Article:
Shopping have always proved that music doesn’t always have to be pushing new boundaries to be artistically valid, like on the London trio’s third album, which is firmly grounded in the post-punk energy of The Slits and The Raincoats. Yet, as an artist like LoneLady picks up on similar influences and modernises them with synths, Billy Easter’s propulsive bass lines sound strangely contemporary, here.
Tightly compressed and structurally flab-free, these ten songs flirt with a hip twitching form of primitive disco. This is overlaid with the sharp guitar lines of The Cure (‘Asking For A Friend’), ’80s dark wave synth (‘Wild Child’), and tantalising signposts to dub (‘New Values’).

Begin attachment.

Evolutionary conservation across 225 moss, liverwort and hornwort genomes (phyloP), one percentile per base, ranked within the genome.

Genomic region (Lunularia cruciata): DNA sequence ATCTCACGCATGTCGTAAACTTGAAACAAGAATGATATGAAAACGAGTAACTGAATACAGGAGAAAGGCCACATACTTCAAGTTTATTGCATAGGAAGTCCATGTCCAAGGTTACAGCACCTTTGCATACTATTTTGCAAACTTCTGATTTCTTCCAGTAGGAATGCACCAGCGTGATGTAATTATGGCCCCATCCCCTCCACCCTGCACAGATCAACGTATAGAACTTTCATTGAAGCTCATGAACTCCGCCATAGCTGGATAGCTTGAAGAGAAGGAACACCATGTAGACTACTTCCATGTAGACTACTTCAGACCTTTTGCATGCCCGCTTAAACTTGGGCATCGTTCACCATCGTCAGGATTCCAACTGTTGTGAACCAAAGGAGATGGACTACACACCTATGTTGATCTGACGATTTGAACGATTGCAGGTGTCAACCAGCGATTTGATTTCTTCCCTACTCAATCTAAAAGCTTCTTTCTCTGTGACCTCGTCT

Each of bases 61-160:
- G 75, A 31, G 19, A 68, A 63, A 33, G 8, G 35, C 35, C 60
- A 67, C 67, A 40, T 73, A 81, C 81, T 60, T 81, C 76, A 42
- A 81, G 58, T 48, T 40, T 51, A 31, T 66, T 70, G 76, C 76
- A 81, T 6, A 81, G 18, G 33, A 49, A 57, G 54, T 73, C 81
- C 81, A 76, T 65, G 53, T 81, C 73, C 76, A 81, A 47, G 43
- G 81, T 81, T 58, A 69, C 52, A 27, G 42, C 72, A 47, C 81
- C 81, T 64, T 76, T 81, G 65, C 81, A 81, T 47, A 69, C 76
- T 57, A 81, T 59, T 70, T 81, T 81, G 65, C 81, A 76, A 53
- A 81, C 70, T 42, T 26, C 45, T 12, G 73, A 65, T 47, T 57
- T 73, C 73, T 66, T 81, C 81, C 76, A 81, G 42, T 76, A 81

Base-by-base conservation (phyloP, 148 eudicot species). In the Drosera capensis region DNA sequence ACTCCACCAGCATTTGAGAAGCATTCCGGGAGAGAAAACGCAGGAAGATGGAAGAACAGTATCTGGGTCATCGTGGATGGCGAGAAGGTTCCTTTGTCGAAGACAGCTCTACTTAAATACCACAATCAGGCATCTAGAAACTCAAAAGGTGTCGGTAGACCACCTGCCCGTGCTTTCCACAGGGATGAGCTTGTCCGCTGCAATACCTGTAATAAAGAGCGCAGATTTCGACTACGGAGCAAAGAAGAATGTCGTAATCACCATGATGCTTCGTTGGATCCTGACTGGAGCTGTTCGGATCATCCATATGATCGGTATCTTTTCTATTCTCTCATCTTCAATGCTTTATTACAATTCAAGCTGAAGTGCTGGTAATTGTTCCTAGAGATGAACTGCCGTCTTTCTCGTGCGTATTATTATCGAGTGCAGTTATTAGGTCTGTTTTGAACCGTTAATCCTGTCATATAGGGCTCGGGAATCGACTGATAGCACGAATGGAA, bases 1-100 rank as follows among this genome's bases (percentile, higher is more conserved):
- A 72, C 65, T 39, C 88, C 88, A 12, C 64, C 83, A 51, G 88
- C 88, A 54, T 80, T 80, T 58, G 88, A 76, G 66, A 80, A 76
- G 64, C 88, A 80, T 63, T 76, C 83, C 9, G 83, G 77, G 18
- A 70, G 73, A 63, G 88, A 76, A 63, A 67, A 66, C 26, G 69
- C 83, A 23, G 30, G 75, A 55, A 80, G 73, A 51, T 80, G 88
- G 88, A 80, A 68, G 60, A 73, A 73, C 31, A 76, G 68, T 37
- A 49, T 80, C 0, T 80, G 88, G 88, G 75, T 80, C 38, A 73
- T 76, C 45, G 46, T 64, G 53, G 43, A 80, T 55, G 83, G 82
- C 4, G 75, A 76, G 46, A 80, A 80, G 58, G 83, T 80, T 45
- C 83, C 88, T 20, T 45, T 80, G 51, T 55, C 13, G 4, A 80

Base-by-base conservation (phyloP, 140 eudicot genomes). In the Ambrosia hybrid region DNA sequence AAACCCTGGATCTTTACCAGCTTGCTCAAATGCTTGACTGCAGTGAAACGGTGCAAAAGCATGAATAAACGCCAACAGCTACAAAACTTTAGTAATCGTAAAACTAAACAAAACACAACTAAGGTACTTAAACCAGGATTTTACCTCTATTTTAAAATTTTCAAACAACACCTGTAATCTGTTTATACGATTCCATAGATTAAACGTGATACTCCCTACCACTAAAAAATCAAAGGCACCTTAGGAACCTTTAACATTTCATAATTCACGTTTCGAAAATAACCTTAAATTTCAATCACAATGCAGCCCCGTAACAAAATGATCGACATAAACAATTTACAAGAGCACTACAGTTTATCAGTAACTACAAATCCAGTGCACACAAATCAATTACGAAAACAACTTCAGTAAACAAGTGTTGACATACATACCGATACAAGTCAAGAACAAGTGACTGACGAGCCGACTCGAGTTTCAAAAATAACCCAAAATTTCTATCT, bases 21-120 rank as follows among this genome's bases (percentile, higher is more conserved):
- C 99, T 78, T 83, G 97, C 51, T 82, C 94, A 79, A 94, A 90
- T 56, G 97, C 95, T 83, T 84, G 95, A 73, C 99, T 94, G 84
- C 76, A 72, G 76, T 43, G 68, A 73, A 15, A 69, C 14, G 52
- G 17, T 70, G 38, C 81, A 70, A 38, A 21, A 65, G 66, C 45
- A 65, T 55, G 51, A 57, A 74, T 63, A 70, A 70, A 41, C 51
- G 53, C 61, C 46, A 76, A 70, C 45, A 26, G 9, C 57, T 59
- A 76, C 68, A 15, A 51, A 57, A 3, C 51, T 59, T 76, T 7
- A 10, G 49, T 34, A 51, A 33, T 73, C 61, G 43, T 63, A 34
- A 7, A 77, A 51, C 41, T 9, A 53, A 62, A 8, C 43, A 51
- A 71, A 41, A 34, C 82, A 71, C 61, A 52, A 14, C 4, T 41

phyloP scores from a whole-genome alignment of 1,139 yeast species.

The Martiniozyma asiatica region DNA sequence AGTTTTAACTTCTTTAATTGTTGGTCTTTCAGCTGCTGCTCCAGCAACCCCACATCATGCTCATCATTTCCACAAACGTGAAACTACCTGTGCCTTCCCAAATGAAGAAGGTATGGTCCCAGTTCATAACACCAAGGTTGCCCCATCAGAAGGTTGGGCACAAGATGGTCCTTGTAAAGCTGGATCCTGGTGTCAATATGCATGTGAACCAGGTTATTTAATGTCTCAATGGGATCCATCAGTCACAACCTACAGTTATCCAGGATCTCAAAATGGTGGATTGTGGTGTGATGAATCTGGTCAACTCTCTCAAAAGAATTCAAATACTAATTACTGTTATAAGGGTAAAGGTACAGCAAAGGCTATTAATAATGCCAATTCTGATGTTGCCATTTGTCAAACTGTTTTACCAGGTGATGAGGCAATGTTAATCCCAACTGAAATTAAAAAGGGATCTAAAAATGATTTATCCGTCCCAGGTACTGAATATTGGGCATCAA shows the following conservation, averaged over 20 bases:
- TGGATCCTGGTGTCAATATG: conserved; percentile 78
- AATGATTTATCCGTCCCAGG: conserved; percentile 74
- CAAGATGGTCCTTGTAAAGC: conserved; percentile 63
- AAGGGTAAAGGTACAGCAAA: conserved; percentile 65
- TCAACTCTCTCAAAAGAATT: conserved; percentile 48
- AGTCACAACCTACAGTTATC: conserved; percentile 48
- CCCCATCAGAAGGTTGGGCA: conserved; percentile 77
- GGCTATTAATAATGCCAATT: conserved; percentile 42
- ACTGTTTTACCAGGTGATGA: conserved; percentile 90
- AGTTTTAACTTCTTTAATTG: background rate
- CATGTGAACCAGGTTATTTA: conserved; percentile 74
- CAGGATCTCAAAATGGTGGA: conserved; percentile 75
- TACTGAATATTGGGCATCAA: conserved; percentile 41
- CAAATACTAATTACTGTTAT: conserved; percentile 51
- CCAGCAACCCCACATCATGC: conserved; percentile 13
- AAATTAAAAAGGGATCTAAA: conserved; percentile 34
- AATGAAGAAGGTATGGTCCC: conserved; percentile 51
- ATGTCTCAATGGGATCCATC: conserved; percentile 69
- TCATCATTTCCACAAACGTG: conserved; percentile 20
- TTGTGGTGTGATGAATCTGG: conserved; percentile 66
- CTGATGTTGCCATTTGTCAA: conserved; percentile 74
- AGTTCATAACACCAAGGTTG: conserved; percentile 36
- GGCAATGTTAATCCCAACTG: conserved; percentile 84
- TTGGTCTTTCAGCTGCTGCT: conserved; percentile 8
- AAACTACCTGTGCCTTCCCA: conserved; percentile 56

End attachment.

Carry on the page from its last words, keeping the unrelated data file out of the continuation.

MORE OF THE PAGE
The lyrics are equally condensed, repeating or gently inverting phrases that are an ad-man’s dream of depersonalisation and isolation. “You’re lonely and desperate,” accuses guitarist Rachel Aggs over a fat bass synth on ‘Discover’. “I’m not lonely. I’m fine,” replies drummer Andrew Milk, his voice muffled and distant to suggest that he is lonely and isn’t fine.
The pair remain in constant conversation throughout, even finishing one another’s sentences on ‘Control Yourself’. Starting with a bass line that sounds like it fell out of Kim Deal’s Pixies outtakes, Aggs intones “we are” while Milk iterates “disposable“.
If they are disposable then they share X-Ray Spex’s view of consumerism, countering the artifice with songs that are defiantly alive.
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